By Mark Abrams, KYW News Radio
PHILADELPHIA (KYW Newsradio) — Morbid curiosity has kept the classic thriller “A Nightmare on Elm Street” alluring for viewers decade after decade, captivating audiences on a universal level. But it’s not all because of Freddy Krueger and his terrifying razor-ridden glove.
Nightmares themselves play a vital role in our lives, according to University of Chicago psychology professor Coltan Scrivner. He will virtually lead a discussion on the topic, called Why Freddy Haunts Your Nightmares, at The Colonial Theatre in Phoenixville for the Science on Screen film program.
Scrivner has done extensive research about nightmares and their impact, and specifically, how social, cognitive and biological factors influence social behavior.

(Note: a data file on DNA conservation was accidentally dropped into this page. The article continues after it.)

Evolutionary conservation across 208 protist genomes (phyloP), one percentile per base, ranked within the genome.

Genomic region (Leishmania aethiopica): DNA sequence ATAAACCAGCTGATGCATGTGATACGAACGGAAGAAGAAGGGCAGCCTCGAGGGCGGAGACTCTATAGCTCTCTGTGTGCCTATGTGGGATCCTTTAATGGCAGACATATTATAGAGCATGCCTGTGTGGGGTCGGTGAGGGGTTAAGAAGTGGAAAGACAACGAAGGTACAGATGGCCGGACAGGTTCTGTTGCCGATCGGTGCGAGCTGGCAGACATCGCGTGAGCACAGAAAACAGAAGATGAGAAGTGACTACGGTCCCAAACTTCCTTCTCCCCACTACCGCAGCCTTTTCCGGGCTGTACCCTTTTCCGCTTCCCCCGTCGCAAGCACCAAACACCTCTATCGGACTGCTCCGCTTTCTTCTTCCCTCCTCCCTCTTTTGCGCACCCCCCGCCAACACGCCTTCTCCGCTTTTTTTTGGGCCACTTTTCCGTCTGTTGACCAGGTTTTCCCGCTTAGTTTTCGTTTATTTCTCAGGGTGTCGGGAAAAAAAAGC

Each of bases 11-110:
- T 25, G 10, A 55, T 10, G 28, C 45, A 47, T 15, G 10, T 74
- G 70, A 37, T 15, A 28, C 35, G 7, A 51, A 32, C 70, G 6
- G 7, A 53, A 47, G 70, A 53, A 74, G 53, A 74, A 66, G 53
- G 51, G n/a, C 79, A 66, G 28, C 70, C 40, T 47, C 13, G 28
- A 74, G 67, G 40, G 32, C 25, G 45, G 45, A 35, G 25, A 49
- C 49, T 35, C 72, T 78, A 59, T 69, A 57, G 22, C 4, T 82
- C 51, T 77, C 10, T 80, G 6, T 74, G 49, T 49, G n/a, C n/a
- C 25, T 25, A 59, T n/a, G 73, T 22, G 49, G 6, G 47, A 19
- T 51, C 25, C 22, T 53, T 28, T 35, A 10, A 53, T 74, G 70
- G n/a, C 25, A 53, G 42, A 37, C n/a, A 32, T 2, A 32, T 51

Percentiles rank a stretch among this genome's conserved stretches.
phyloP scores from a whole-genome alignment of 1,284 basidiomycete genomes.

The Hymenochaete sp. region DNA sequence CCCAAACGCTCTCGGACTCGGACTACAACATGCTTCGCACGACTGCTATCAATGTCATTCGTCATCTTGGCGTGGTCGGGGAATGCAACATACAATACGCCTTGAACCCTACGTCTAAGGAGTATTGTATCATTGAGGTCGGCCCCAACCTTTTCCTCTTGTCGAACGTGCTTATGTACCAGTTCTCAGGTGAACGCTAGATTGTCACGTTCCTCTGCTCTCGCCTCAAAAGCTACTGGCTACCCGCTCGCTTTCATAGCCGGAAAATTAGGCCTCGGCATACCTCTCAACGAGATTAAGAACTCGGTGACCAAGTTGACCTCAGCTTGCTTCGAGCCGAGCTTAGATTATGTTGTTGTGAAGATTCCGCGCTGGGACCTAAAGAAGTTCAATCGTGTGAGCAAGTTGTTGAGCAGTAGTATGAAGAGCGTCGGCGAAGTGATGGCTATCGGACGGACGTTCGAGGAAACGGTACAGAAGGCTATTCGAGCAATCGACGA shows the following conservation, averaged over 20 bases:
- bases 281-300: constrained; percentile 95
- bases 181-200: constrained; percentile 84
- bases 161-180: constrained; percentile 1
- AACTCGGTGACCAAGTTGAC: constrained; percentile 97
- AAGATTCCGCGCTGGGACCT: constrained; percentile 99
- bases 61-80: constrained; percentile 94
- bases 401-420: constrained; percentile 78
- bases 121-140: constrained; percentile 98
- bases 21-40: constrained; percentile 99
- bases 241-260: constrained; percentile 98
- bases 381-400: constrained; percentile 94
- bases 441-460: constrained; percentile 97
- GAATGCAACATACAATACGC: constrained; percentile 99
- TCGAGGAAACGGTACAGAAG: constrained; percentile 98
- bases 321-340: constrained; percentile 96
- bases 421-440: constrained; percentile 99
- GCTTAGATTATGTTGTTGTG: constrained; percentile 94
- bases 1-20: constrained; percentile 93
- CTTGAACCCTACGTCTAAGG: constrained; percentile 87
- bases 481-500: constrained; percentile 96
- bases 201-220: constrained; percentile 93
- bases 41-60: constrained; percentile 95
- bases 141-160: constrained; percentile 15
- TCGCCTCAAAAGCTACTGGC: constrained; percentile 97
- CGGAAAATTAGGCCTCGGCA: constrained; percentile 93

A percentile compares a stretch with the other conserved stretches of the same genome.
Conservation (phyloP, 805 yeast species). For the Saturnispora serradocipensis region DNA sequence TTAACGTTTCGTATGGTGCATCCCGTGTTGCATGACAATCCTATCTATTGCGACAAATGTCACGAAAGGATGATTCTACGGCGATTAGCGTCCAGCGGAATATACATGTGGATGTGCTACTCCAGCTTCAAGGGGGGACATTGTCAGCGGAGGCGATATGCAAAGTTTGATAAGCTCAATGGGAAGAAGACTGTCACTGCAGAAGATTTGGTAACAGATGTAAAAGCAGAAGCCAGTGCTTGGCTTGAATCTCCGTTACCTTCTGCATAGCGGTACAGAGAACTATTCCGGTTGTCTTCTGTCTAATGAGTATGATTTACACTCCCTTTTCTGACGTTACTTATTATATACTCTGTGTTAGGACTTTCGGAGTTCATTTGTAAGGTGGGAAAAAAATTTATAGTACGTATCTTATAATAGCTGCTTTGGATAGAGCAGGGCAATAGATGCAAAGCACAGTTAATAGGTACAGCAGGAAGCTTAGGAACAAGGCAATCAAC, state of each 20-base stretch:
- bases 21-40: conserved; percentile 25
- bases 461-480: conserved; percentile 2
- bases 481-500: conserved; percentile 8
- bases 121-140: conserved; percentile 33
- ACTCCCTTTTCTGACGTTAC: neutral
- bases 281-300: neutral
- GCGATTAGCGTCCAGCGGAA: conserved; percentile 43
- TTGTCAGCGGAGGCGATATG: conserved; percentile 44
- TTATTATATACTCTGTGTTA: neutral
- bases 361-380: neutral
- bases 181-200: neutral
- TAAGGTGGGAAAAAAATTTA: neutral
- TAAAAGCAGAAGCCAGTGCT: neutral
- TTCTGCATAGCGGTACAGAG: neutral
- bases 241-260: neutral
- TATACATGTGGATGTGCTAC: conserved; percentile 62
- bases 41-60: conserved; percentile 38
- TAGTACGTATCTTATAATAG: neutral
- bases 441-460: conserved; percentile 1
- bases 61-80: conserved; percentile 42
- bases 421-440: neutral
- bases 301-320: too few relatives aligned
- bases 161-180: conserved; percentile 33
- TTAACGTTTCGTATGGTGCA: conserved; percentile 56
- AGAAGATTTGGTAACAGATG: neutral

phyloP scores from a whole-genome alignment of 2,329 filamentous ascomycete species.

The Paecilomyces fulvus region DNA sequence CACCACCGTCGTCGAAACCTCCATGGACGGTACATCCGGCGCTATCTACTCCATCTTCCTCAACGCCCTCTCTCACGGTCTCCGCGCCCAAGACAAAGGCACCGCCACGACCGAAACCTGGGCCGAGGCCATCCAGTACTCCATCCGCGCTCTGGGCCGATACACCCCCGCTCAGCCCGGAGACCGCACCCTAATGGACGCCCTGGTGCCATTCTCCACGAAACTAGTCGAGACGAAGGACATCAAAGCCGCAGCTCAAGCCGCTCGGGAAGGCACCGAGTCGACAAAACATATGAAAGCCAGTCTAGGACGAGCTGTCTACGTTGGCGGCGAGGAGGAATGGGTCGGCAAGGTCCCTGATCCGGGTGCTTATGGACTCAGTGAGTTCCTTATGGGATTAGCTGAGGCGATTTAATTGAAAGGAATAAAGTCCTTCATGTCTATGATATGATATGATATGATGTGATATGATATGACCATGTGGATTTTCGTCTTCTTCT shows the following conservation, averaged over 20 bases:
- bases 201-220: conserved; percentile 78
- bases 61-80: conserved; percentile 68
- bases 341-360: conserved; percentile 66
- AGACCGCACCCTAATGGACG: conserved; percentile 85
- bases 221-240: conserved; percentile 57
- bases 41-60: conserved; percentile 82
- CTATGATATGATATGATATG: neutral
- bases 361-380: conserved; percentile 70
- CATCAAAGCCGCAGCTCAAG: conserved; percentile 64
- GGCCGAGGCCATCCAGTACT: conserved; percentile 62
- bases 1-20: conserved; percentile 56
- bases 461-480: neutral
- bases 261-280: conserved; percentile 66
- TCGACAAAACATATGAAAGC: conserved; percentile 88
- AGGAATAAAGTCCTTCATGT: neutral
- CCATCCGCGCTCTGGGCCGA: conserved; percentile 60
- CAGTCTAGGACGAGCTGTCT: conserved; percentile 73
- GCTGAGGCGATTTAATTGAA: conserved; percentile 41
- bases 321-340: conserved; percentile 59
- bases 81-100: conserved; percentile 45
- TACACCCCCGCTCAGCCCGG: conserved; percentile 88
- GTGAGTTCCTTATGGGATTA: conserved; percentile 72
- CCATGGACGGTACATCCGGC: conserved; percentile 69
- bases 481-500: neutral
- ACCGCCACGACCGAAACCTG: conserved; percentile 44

Bob Trate, Colonial Theatre marketing director, said a screening of “Nightmare” will precede the discussion, which will take place May 6 at 8 p.m.
“Coltan is actually going to be speaking to us via Zoom,” he said. “The nice thing about what we’ve gone through in the last year is that we’re able to actually get a live feed to come into the theater.”
“Nightmare,” the first released in 1984, follows the devilish Krueger as he stalks teenage victims in their dreams and kills them in real life. Critics praised the film for its ability to explore the boundaries between the imaginary and the real.
“This child killer is haunting these people’s nightmares and how they deal with it,” Trate said. “(Scrivner’s) presentation is going to be that nightmares are good for you. It teaches you how to survive and deal with trauma.”
The next Science on Screen event features a screening of the Arnold Schwarzenegger film “Total Recall,” followed by a discussion on popular culture’s obsession with Mars, on May 20.
Tickets are $10 for adults.